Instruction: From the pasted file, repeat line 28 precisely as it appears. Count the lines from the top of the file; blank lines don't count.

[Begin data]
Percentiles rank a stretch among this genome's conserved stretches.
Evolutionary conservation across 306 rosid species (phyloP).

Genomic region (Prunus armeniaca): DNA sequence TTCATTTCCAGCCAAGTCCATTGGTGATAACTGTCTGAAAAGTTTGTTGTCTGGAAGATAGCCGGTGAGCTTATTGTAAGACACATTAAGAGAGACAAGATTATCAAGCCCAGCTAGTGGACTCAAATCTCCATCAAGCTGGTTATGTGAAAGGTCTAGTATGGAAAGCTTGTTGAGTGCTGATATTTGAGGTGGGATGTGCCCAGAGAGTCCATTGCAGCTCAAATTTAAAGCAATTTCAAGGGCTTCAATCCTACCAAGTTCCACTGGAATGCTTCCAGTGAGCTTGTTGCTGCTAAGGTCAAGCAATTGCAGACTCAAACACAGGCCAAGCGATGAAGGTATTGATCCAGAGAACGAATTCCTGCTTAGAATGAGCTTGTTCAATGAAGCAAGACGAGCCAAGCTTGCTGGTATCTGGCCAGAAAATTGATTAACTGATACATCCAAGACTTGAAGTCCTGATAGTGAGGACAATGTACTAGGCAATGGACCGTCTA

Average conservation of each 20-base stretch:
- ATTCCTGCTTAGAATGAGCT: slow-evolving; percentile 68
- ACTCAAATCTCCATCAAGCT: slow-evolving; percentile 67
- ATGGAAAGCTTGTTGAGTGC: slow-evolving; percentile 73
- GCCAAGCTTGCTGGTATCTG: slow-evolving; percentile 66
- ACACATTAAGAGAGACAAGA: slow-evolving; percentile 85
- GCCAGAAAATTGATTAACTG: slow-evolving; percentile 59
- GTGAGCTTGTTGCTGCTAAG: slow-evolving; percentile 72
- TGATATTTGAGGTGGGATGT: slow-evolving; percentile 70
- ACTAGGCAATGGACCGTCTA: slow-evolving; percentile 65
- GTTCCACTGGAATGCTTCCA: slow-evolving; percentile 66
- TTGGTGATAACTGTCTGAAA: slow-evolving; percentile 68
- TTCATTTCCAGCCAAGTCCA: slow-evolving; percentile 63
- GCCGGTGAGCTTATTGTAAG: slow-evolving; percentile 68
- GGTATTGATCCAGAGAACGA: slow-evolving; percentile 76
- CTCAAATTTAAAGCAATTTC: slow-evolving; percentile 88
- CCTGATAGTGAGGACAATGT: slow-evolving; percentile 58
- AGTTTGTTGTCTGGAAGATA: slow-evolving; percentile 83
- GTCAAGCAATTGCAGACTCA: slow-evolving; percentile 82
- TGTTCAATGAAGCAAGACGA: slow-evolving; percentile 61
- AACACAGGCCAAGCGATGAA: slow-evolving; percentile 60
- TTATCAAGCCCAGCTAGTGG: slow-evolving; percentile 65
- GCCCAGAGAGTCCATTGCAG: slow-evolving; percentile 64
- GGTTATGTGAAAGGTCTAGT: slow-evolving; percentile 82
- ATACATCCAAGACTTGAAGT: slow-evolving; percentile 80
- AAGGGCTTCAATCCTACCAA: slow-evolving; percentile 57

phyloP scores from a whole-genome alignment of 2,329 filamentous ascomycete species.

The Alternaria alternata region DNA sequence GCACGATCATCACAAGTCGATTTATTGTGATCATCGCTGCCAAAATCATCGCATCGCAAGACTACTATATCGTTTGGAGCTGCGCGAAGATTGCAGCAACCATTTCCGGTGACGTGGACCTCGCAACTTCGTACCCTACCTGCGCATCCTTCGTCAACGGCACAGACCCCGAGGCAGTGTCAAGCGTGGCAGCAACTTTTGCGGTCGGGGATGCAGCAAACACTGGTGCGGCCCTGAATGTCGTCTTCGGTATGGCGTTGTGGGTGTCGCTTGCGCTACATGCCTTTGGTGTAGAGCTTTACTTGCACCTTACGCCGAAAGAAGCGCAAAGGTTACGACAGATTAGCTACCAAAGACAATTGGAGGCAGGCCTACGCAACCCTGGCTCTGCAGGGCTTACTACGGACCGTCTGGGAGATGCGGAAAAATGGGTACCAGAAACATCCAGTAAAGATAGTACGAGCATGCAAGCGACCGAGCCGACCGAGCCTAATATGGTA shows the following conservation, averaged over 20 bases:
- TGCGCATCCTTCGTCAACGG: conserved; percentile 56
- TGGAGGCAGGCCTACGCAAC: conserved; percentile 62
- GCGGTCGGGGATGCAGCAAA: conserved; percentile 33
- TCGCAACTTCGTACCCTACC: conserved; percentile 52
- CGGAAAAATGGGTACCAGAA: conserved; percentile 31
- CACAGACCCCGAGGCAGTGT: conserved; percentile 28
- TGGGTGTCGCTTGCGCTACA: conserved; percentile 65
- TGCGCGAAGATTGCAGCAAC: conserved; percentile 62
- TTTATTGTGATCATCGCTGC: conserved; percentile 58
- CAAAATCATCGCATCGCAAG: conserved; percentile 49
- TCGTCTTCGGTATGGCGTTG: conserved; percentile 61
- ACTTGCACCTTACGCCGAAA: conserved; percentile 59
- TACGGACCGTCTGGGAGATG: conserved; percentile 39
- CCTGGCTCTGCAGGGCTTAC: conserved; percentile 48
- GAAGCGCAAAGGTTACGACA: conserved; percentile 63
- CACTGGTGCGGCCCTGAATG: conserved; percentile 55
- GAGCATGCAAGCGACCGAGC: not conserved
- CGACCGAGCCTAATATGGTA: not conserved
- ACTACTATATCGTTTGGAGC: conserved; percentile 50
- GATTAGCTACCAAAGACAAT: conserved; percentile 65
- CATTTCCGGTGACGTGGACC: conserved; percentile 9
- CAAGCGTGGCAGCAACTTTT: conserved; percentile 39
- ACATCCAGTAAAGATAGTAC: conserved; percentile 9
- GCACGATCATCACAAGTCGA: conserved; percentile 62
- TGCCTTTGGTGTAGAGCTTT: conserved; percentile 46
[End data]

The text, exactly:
- ATACATCCAAGACTTGAAGT: slow-evolving; percentile 80